Prevention of peripheral intravenous catheter-related bloodstream infections: the need for a new focus
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Intravascular access device-related bloodstream infections, including Staphylococcus aureus bacteraemias (SABs), cause substantial clinical harm and waste scarce health care resources. And yet, many, if not most, are preventable. We are belatedly realising that to eliminate these complications we must conduct research, implement evidence-based interventions and reduce the clinical practice variation that leads to their occurrence. Public reporting and the financial disincentives associated with apparent poor performance are also pulling us along this path. In this issue of the Journal, Stuart and colleagues provide yet another wake-up call by describing a case series of 137 peripheral intravenous catheter (PIVC)-associated SABs.1 They highlight some important failings in our processes for managing PIVCs that allow devastating complications to occur and which require our urgent attention.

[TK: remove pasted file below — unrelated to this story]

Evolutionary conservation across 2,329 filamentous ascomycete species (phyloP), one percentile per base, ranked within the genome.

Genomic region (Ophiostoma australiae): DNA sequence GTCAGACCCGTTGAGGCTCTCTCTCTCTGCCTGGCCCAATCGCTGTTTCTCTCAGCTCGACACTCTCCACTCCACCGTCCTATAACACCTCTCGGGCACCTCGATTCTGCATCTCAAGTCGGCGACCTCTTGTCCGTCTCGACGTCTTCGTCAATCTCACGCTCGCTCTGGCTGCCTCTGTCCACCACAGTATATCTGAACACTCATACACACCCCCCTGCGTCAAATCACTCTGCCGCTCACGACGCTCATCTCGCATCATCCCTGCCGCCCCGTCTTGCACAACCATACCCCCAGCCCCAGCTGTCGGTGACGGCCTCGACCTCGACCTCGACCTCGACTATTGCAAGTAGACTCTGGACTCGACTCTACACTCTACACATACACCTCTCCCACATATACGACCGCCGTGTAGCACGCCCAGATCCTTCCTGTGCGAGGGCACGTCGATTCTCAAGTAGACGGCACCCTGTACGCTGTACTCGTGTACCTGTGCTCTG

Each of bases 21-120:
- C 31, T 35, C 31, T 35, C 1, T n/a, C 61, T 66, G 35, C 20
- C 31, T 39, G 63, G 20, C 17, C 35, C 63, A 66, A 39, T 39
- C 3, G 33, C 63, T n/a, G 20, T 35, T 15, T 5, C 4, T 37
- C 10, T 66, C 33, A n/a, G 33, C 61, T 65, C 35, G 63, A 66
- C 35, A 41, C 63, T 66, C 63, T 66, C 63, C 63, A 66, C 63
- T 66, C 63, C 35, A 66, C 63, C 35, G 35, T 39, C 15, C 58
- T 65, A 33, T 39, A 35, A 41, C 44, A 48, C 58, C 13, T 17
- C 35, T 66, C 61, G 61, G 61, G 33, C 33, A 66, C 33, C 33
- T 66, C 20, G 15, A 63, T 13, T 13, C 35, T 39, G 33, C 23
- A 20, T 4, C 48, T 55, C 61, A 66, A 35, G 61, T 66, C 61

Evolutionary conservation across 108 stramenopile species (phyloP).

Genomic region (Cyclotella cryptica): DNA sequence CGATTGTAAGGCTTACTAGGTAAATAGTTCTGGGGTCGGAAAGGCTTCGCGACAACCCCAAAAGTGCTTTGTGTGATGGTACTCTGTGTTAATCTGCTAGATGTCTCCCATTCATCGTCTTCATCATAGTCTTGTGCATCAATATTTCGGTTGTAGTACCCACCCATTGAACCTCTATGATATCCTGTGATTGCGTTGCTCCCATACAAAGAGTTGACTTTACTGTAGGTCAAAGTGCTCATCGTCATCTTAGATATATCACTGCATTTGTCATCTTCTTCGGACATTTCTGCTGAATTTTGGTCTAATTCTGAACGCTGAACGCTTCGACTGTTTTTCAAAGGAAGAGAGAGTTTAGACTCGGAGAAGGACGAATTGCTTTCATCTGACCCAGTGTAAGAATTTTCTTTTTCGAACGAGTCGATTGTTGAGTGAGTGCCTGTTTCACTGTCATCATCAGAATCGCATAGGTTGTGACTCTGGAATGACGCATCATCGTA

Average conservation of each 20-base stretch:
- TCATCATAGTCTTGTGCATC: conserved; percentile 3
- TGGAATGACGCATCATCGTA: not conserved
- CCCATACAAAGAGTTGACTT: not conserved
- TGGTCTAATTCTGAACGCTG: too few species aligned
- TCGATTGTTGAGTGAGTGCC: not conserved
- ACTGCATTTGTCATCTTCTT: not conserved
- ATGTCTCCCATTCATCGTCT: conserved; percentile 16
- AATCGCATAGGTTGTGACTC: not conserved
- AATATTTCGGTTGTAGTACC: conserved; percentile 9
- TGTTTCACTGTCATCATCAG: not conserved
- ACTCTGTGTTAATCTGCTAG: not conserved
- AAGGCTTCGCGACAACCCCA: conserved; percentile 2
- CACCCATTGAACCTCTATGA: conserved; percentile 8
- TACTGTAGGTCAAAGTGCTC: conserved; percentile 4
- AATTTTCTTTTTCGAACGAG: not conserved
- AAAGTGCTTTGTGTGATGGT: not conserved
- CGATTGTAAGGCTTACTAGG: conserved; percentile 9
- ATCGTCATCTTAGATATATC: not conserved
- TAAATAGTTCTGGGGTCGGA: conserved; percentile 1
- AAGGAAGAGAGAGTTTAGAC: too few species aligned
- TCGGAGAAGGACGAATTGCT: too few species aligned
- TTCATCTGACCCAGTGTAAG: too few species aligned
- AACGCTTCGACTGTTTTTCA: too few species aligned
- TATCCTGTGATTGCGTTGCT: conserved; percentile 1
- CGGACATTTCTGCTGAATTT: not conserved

The Medical Journal of Australia
Rickard CM, Webster J and Playford EG. Prevention of peripheral intravenous catheter-related bloodstream infections: the need for a new focus. Med J Aust 2013; 198 (10): 519-520. © Copyright 2013 The Medical Journal of Australia – reproduced with permission.
Clinical Nursing: Secondary (Acute Care)